17. Large insert cloning vectors – BAC’s and PAC’s • these very low copy numbers help to limit the strain on host cellular resources generated by very large DNA inserts thus eliminating the rejection of large insert clones • low copy numbers also help to limit recombination events with host genomic DNA • BAC and PAC vectors both utilise E. coli as the host organism • BAC vectors are based on the E. coli single copy F-factor plasmid – the F-factor origin of replication is very tightly controlled • PAC vectors are based on an identical principle but instead use a single copy origin of replication derived from P1 phage • PAC vectors also contain a pUC19 cassette for improved vector purification

    18. Approaches to whole microbial genome sequencing • aim of microbial genome sequencing projects is to construct, from 500 – 800 bp sequencing reads containing about 1% mistakes, a genome sequence of several megabases with an error rate lower than 1 per 10000 nucleotides • with improving software, decreasing computation costs and advancements in automated DNA sequencing, an entire microbial genome project can be completed in a small laboratory in 1-2 years • there are two main approaches to sequencing microbial genomes – the ordered clone approach and direct shotgun sequencing • both require both large and small insert genomic DNA libraries in order to be effective

    19. Approaches to whole microbial genome sequencing

    20. Ordered Clone Approach • essentially this technique involves constructing a map of overlapping large insert clones covering the whole genome and then completely sequencing the minimum subset of these ordered clones • there are a number of methods used to order clones including restriction fingerprinting and hybridisation mapping • once an ordered large insert clone set is identified, a whole genome sequence is determined by either shotgun or partial primer walk sequencing of each insert • the ordered clone approach to DNA sequencing requires a large amount of characterisation prior to actual DNA sequencing and is therefore a relatively time consuming approach, however, it may be cheaper than shotgun sequencing an entire genome as less redundant sequencing is required • with rapid decreases in costs for computing power and sequencing this method is no longer considered viable for small (< 5 Mb) genomes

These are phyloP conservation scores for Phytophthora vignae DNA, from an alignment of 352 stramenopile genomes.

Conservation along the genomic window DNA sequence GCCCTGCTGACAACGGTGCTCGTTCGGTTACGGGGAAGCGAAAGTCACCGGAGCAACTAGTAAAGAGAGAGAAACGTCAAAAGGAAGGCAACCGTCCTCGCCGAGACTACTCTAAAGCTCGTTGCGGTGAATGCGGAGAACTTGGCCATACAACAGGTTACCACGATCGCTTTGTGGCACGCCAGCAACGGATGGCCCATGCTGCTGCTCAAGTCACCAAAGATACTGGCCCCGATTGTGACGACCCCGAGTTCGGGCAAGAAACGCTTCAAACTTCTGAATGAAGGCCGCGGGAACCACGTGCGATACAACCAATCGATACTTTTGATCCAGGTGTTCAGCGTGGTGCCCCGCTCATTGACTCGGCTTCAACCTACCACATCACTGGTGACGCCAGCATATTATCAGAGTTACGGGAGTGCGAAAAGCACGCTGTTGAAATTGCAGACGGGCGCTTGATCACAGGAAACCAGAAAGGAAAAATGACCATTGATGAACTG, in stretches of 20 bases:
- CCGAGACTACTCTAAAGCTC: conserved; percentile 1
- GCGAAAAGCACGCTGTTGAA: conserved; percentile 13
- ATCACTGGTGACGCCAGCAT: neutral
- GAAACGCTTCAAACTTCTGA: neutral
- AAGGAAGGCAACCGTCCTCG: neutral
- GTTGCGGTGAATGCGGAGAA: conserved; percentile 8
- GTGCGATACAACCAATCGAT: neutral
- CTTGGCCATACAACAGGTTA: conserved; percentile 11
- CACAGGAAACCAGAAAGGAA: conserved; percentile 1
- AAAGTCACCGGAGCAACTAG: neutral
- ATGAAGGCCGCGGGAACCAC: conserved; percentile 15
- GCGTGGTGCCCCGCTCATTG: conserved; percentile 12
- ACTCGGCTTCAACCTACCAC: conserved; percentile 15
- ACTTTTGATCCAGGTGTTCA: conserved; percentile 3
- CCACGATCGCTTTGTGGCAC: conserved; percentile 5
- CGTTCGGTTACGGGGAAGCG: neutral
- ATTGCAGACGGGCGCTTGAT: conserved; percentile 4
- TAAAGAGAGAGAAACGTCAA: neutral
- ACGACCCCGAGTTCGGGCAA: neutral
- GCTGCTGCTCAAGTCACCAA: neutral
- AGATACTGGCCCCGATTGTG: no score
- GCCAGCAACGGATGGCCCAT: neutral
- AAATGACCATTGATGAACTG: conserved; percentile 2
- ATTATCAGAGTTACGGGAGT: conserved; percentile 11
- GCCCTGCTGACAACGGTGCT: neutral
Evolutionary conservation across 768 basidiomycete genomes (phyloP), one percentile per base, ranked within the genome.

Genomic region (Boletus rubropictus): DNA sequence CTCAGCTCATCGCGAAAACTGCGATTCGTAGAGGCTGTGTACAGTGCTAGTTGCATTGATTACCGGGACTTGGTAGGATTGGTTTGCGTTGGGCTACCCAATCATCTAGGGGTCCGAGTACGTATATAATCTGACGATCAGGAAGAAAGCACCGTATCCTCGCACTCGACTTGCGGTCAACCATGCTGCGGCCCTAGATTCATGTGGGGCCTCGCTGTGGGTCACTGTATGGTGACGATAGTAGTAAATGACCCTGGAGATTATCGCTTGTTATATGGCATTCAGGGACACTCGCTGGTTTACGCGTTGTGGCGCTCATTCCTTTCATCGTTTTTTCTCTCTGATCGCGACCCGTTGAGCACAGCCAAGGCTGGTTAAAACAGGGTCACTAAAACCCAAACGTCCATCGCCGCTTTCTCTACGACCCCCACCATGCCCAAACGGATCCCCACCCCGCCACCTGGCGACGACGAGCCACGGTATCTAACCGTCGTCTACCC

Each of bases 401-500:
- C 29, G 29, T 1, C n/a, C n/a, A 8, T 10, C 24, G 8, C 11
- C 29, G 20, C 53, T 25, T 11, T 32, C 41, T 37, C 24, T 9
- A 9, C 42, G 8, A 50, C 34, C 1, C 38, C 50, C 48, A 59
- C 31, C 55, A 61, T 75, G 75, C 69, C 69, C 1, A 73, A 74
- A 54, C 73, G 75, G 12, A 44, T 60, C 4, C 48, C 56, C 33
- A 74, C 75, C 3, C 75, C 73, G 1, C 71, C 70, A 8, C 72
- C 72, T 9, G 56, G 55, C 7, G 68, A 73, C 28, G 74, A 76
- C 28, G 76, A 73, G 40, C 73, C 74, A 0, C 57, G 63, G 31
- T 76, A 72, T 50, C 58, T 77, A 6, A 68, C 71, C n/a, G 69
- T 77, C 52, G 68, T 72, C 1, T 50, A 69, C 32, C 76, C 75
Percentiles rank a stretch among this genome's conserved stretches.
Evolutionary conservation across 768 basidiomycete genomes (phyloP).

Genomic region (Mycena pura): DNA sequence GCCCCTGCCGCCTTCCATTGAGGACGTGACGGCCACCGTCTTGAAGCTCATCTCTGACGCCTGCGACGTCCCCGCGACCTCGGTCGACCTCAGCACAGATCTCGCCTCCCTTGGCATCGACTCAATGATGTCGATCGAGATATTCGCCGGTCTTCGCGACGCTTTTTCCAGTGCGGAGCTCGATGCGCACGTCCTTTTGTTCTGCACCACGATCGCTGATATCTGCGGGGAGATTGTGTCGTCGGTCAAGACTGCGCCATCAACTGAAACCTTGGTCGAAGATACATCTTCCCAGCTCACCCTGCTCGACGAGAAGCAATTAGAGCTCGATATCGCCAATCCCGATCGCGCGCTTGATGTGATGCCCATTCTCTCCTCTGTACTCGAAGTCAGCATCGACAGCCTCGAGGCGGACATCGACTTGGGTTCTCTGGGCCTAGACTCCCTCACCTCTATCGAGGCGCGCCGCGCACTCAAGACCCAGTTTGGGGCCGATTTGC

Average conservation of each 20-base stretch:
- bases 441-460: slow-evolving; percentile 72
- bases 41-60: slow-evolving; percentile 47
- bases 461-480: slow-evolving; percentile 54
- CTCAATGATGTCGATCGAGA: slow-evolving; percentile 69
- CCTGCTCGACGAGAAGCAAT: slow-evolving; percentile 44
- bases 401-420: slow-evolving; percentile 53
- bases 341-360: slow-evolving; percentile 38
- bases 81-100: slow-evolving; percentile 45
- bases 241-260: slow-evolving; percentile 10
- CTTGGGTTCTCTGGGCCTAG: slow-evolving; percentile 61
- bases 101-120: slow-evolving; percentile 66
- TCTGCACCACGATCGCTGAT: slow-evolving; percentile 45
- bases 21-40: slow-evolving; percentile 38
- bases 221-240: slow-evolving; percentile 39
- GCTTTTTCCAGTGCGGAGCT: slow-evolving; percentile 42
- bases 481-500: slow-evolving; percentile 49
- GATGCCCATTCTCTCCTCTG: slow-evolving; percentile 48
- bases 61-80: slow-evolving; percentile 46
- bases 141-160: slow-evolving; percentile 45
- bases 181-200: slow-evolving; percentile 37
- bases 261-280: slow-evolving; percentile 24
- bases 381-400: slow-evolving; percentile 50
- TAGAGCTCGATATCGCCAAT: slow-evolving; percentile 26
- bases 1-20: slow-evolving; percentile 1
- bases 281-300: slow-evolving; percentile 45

21. Large DNA fragment Digest and subclone Whole Genome Randomly sequence fragments Fill gaps Repeat for entire genome map

    22. Random sequencing (shotgun) approach • this is the currently the most commonly used strategy for microbial whole genome sequencing • sequences from both ends of a large number of small and large insert clones are generated and overlapping sequences joined together to form a ‘contig’ of the whole genome sequence (whole inserts not sequenced) • although this requires enormous amounts of DNA sequencing (often up to 10x genome coverage) and computational power for sequence assembly, it is a relatively rapid approach to whole genome sequencing • the first 90 – 95% of the genome sequence is relatively easy to generate by shotgun sequencing resulting in several hundred discrete contigs • filling the gaps to produce a single contig is the most difficult and time consuming phase of this process

    23. Shear and subclone Whole Genome Randomly sequence fragments Fill gaps

    24. Random sequencing (shotgun) approach • There are a number of steps in the process - • 1) Random large and small insert library construction • 2) High throughput DNA sequencing • 3) Sequence assembly • 4) Ordering of contigs • 5) Primer walking to complete sequence • 6) Annotation

    25. Library construction • Both conventional and large insert genomic DNA libraries should be constructed • the small insert library will be used for the bulk of the sequencing in order to generate suitable coverage of the complete genome • the large insert library (BAC, PAC, cosmid etc.) will be used as a ‘scaffold’ during the sequence closure phase • it is crucial to ensure that both libraries are as random as possible - mechanical shearing is often used to generate small DNA fragments • it is also important that each clone contains only one DNA fragment and as such specialised methods for library construction must be used